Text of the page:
Cx = (float)PassVector.front().MoveCost;
                        amx_Push(* a, amx_ftoc(Cx));
                        amx_Push(* a, PassVector.front().Paths.size());
                        cell * RawPath = new cell[PassVector.front().Paths.size()+1];
                        copy(PassVector.front().Paths.begin(),PassVector.front().Paths.end(),RawPath);
                        amx_PushArray(* a, &ppamx_addr, &ppamx_physAddr, RawPath, PassVector.front().Paths.size()+1);
                        amx_Push(* a, PassVector.front().extraid);
                        amx_Exec(* a, NULL, ptr);
                        amx_Release(* a,ppamx_addr);
                        free(RawPath);
                    }
                }
                PassVector.pop();
                q.release ();
            }
        }
        g_Ticked = 0;
    }
}

Here the result is returned to the 'script'.

The way the route calculation happens:

  1. script calls CalculatePath->function in code
  2. gets executed->thread
  3. calculates route->main thread calls script
  4. passes the end results

If you need the full code, it is located here.

share|improve this question
    
Why don't you use the mutex objects on Windows? It surely does have them and critical section is anything but a mutex. –  fork0 Nov 26 '12 at 20:02
    
it's not for sharing across multiple processes so I think I am supposed to use critical sections? Correct me if I am wrong. –  user19795 Nov 26 '12 at 20:07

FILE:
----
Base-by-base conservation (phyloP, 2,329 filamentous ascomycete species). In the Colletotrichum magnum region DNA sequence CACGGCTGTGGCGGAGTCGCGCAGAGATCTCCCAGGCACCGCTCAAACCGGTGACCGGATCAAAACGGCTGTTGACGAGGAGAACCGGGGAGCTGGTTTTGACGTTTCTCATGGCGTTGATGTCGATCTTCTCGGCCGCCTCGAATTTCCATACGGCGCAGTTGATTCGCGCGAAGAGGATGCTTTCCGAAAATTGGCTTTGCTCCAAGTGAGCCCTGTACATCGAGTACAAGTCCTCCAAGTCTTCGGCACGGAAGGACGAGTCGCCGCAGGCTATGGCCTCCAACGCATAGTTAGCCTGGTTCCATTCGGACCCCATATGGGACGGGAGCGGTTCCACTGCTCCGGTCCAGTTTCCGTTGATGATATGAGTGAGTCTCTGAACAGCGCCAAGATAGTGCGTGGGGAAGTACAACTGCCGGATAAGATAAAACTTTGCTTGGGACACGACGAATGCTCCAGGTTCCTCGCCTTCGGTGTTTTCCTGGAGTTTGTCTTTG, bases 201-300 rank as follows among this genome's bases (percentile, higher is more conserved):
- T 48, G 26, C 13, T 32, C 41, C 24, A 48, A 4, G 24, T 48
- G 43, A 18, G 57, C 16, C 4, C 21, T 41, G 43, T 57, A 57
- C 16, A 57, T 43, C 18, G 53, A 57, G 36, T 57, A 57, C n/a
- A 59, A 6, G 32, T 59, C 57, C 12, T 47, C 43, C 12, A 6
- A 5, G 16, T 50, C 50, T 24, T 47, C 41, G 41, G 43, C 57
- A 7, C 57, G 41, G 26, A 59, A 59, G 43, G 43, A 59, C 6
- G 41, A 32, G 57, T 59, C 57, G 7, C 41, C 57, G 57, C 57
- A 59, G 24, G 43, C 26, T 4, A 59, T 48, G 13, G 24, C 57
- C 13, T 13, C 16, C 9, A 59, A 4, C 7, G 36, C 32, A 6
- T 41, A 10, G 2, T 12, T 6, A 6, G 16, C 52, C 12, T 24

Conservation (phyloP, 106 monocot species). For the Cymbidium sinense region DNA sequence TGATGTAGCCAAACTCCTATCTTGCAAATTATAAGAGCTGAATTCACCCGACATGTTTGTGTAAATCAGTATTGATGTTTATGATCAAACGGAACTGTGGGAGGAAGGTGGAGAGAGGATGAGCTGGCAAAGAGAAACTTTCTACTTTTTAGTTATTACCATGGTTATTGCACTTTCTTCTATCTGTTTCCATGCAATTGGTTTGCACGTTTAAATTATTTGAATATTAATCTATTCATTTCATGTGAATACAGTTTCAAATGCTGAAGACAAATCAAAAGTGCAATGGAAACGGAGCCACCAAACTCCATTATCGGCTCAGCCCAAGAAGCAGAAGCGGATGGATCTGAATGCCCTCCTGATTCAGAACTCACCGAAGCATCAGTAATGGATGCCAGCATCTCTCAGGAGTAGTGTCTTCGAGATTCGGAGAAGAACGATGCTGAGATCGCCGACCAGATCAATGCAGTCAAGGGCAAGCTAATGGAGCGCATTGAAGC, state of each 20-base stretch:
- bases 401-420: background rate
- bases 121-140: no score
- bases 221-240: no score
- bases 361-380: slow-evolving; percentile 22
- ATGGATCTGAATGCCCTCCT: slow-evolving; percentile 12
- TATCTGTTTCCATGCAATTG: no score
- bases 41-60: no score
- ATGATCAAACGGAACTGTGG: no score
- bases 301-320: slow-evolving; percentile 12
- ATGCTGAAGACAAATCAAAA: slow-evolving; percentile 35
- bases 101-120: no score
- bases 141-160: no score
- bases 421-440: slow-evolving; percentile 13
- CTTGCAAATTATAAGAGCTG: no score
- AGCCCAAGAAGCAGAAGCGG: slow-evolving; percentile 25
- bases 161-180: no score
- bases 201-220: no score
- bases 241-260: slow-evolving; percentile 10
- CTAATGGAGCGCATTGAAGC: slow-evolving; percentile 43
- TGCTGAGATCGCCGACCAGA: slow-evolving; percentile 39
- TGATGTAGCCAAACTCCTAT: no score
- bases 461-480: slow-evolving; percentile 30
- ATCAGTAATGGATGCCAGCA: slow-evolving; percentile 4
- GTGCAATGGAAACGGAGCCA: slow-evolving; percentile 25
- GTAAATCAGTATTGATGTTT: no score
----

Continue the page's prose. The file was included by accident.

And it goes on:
You are wrong. Mutexes in Windows, if left unnamed (the usual case), are restricted to a process and are the fastest synchronization primitive. –  fork0 Nov 26 '12 at 20:35
    
I did use Mutexes in the past exactly with this code which lead to this topic: stackoverflow.com/questions/9523532/mutex-cant-acquire-lock , it confuses me now. –  user19795 Nov 26 '12 at 20:57
    
Well, the answer in the question doesn't suggest that mutexes are exclusively inter-process. Or does it? –  fork0 Nov 27 '12 at 12:24

1 Answer 1

up vote 1 down vote accepted

I suggest to replace your code with the implementation of boost.lockfree and boost.thread to be system independant.

  • boost.lockfree for message passing (replacing yor queue vector with it)
  • boost.thread (or standard threads if you have a c+11 compiler) to replace threading and synchronisation with platform agnostic calls (same interface as the standard c+11 thread interface)

As for the mutex vs critical section debate, fork0 is wrong. look here for a proof.

share|improve this answer
    
the boost.lockfree containers seem good, I have a RemoveFromQueue function in the script, sho an element should be removable at any position, is this possible with boost.lockfree, and any simple example code on running threads etc? –  user19795 Nov 27 '12 at 13:53
    
else I will rewrite the RemoveFromQueue function or remove it. –  user19795 Nov 27 '12 at 13:54
    
lockfree can remove an object from the queue, but not from any position. only the top one with pop(), as it's a first in first out container. there is also a lifo queue (named stack). usually, on mutlithreaded queues, you only need fifo queues. –  geekpp Nov 27 '12 at 14:18
    
if a function gets executed in a thread and only reads global variables which don't change, it's safe to execute that function in multiple threads? –  user19795 Nov 27 '12 at 14:22
    
yes, it's safe if no other threads are going to change the variables. –  geekpp Nov 27 '12 at 14:26